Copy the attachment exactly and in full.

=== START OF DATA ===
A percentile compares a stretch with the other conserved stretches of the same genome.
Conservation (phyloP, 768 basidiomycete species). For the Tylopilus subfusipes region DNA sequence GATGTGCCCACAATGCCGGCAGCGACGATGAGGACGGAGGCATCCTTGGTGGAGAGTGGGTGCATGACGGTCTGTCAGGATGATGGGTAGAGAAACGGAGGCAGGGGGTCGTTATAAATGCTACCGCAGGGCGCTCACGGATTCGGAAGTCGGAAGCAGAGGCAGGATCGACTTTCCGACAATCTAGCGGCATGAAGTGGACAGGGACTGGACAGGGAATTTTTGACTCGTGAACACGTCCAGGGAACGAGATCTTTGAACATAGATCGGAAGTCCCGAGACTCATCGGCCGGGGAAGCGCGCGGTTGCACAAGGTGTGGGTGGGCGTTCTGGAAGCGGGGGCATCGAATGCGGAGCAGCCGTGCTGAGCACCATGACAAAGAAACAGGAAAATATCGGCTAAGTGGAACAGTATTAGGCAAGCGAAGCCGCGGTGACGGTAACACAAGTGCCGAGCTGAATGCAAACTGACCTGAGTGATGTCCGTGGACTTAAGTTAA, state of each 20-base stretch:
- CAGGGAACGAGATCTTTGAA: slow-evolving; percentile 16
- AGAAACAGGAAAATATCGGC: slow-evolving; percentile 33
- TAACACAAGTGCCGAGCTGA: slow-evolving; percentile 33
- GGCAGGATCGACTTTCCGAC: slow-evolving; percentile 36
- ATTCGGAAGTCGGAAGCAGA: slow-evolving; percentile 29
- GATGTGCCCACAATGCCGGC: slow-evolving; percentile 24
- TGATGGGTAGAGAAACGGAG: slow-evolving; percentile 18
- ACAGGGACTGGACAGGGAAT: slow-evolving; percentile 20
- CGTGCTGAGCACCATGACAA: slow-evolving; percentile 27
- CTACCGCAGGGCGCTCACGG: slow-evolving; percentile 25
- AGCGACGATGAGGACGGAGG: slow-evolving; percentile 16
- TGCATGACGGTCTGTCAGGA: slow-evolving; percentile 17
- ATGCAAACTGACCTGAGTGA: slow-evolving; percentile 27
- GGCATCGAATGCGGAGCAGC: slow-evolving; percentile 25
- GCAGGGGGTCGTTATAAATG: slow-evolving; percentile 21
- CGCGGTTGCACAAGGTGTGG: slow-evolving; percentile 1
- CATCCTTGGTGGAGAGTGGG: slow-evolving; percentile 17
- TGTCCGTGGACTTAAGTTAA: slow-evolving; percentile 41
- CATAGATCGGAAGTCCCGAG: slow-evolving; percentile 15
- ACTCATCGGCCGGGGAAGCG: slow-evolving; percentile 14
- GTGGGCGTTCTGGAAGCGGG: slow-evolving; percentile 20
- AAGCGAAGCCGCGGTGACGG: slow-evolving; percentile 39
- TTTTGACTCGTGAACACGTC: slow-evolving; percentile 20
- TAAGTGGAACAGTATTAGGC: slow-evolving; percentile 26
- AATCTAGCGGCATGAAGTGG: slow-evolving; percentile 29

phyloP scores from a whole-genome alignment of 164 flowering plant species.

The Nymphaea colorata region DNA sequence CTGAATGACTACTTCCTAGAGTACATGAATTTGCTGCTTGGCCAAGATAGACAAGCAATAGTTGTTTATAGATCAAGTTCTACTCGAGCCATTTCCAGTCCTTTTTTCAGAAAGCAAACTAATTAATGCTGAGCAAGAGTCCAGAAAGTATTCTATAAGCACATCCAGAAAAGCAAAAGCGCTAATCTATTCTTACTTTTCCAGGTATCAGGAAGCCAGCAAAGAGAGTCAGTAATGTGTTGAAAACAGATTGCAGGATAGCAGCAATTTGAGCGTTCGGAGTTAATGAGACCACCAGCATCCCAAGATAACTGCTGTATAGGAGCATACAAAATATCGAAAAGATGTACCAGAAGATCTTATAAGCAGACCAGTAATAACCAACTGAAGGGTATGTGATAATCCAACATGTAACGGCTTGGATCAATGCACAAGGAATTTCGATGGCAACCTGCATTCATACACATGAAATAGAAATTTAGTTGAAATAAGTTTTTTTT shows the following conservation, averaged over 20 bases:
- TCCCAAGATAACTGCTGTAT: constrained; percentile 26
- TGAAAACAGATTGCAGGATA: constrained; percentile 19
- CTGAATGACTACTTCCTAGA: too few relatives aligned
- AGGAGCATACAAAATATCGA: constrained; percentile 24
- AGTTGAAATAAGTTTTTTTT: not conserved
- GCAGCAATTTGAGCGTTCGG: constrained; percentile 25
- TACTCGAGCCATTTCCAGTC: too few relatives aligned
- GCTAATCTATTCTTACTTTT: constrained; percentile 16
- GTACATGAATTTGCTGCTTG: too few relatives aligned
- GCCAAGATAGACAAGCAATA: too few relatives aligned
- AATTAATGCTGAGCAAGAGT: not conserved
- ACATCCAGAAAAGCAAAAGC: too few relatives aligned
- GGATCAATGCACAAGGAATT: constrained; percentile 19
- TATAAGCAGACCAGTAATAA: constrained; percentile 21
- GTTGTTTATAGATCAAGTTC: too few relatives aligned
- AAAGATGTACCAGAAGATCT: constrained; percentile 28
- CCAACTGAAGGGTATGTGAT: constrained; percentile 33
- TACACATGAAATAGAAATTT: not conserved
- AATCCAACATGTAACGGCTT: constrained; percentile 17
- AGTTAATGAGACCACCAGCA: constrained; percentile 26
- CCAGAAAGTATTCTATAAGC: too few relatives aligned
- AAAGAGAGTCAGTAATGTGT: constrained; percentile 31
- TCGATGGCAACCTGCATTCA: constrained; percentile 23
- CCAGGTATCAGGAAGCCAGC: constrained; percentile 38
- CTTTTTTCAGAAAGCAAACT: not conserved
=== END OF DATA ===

A percentile compares a stretch with the other conserved stretches of the same genome.
Conservation (phyloP, 768 basidiomycete species). For the Tylopilus subfusipes region DNA sequence GATGTGCCCACAATGCCGGCAGCGACGATGAGGACGGAGGCATCCTTGGTGGAGAGTGGGTGCATGACGGTCTGTCAGGATGATGGGTAGAGAAACGGAGGCAGGGGGTCGTTATAAATGCTACCGCAGGGCGCTCACGGATTCGGAAGTCGGAAGCAGAGGCAGGATCGACTTTCCGACAATCTAGCGGCATGAAGTGGACAGGGACTGGACAGGGAATTTTTGACTCGTGAACACGTCCAGGGAACGAGATCTTTGAACATAGATCGGAAGTCCCGAGACTCATCGGCCGGGGAAGCGCGCGGTTGCACAAGGTGTGGGTGGGCGTTCTGGAAGCGGGGGCATCGAATGCGGAGCAGCCGTGCTGAGCACCATGACAAAGAAACAGGAAAATATCGGCTAAGTGGAACAGTATTAGGCAAGCGAAGCCGCGGTGACGGTAACACAAGTGCCGAGCTGAATGCAAACTGACCTGAGTGATGTCCGTGGACTTAAGTTAA, state of each 20-base stretch:
- CAGGGAACGAGATCTTTGAA: slow-evolving; percentile 16
- AGAAACAGGAAAATATCGGC: slow-evolving; percentile 33
- TAACACAAGTGCCGAGCTGA: slow-evolving; percentile 33
- GGCAGGATCGACTTTCCGAC: slow-evolving; percentile 36
- ATTCGGAAGTCGGAAGCAGA: slow-evolving; percentile 29
- GATGTGCCCACAATGCCGGC: slow-evolving; percentile 24
- TGATGGGTAGAGAAACGGAG: slow-evolving; percentile 18
- ACAGGGACTGGACAGGGAAT: slow-evolving; percentile 20
- CGTGCTGAGCACCATGACAA: slow-evolving; percentile 27
- CTACCGCAGGGCGCTCACGG: slow-evolving; percentile 25
- AGCGACGATGAGGACGGAGG: slow-evolving; percentile 16
- TGCATGACGGTCTGTCAGGA: slow-evolving; percentile 17
- ATGCAAACTGACCTGAGTGA: slow-evolving; percentile 27
- GGCATCGAATGCGGAGCAGC: slow-evolving; percentile 25
- GCAGGGGGTCGTTATAAATG: slow-evolving; percentile 21
- CGCGGTTGCACAAGGTGTGG: slow-evolving; percentile 1
- CATCCTTGGTGGAGAGTGGG: slow-evolving; percentile 17
- TGTCCGTGGACTTAAGTTAA: slow-evolving; percentile 41
- CATAGATCGGAAGTCCCGAG: slow-evolving; percentile 15
- ACTCATCGGCCGGGGAAGCG: slow-evolving; percentile 14
- GTGGGCGTTCTGGAAGCGGG: slow-evolving; percentile 20
- AAGCGAAGCCGCGGTGACGG: slow-evolving; percentile 39
- TTTTGACTCGTGAACACGTC: slow-evolving; percentile 20
- TAAGTGGAACAGTATTAGGC: slow-evolving; percentile 26
- AATCTAGCGGCATGAAGTGG: slow-evolving; percentile 29

phyloP scores from a whole-genome alignment of 164 flowering plant species.

The Nymphaea colorata region DNA sequence CTGAATGACTACTTCCTAGAGTACATGAATTTGCTGCTTGGCCAAGATAGACAAGCAATAGTTGTTTATAGATCAAGTTCTACTCGAGCCATTTCCAGTCCTTTTTTCAGAAAGCAAACTAATTAATGCTGAGCAAGAGTCCAGAAAGTATTCTATAAGCACATCCAGAAAAGCAAAAGCGCTAATCTATTCTTACTTTTCCAGGTATCAGGAAGCCAGCAAAGAGAGTCAGTAATGTGTTGAAAACAGATTGCAGGATAGCAGCAATTTGAGCGTTCGGAGTTAATGAGACCACCAGCATCCCAAGATAACTGCTGTATAGGAGCATACAAAATATCGAAAAGATGTACCAGAAGATCTTATAAGCAGACCAGTAATAACCAACTGAAGGGTATGTGATAATCCAACATGTAACGGCTTGGATCAATGCACAAGGAATTTCGATGGCAACCTGCATTCATACACATGAAATAGAAATTTAGTTGAAATAAGTTTTTTTT shows the following conservation, averaged over 20 bases:
- TCCCAAGATAACTGCTGTAT: constrained; percentile 26
- TGAAAACAGATTGCAGGATA: constrained; percentile 19
- CTGAATGACTACTTCCTAGA: too few relatives aligned
- AGGAGCATACAAAATATCGA: constrained; percentile 24
- AGTTGAAATAAGTTTTTTTT: not conserved
- GCAGCAATTTGAGCGTTCGG: constrained; percentile 25
- TACTCGAGCCATTTCCAGTC: too few relatives aligned
- GCTAATCTATTCTTACTTTT: constrained; percentile 16
- GTACATGAATTTGCTGCTTG: too few relatives aligned
- GCCAAGATAGACAAGCAATA: too few relatives aligned
- AATTAATGCTGAGCAAGAGT: not conserved
- ACATCCAGAAAAGCAAAAGC: too few relatives aligned
- GGATCAATGCACAAGGAATT: constrained; percentile 19
- TATAAGCAGACCAGTAATAA: constrained; percentile 21
- GTTGTTTATAGATCAAGTTC: too few relatives aligned
- AAAGATGTACCAGAAGATCT: constrained; percentile 28
- CCAACTGAAGGGTATGTGAT: constrained; percentile 33
- TACACATGAAATAGAAATTT: not conserved
- AATCCAACATGTAACGGCTT: constrained; percentile 17
- AGTTAATGAGACCACCAGCA: constrained; percentile 26
- CCAGAAAGTATTCTATAAGC: too few relatives aligned
- AAAGAGAGTCAGTAATGTGT: constrained; percentile 31
- TCGATGGCAACCTGCATTCA: constrained; percentile 23
- CCAGGTATCAGGAAGCCAGC: constrained; percentile 38
- CTTTTTTCAGAAAGCAAACT: not conserved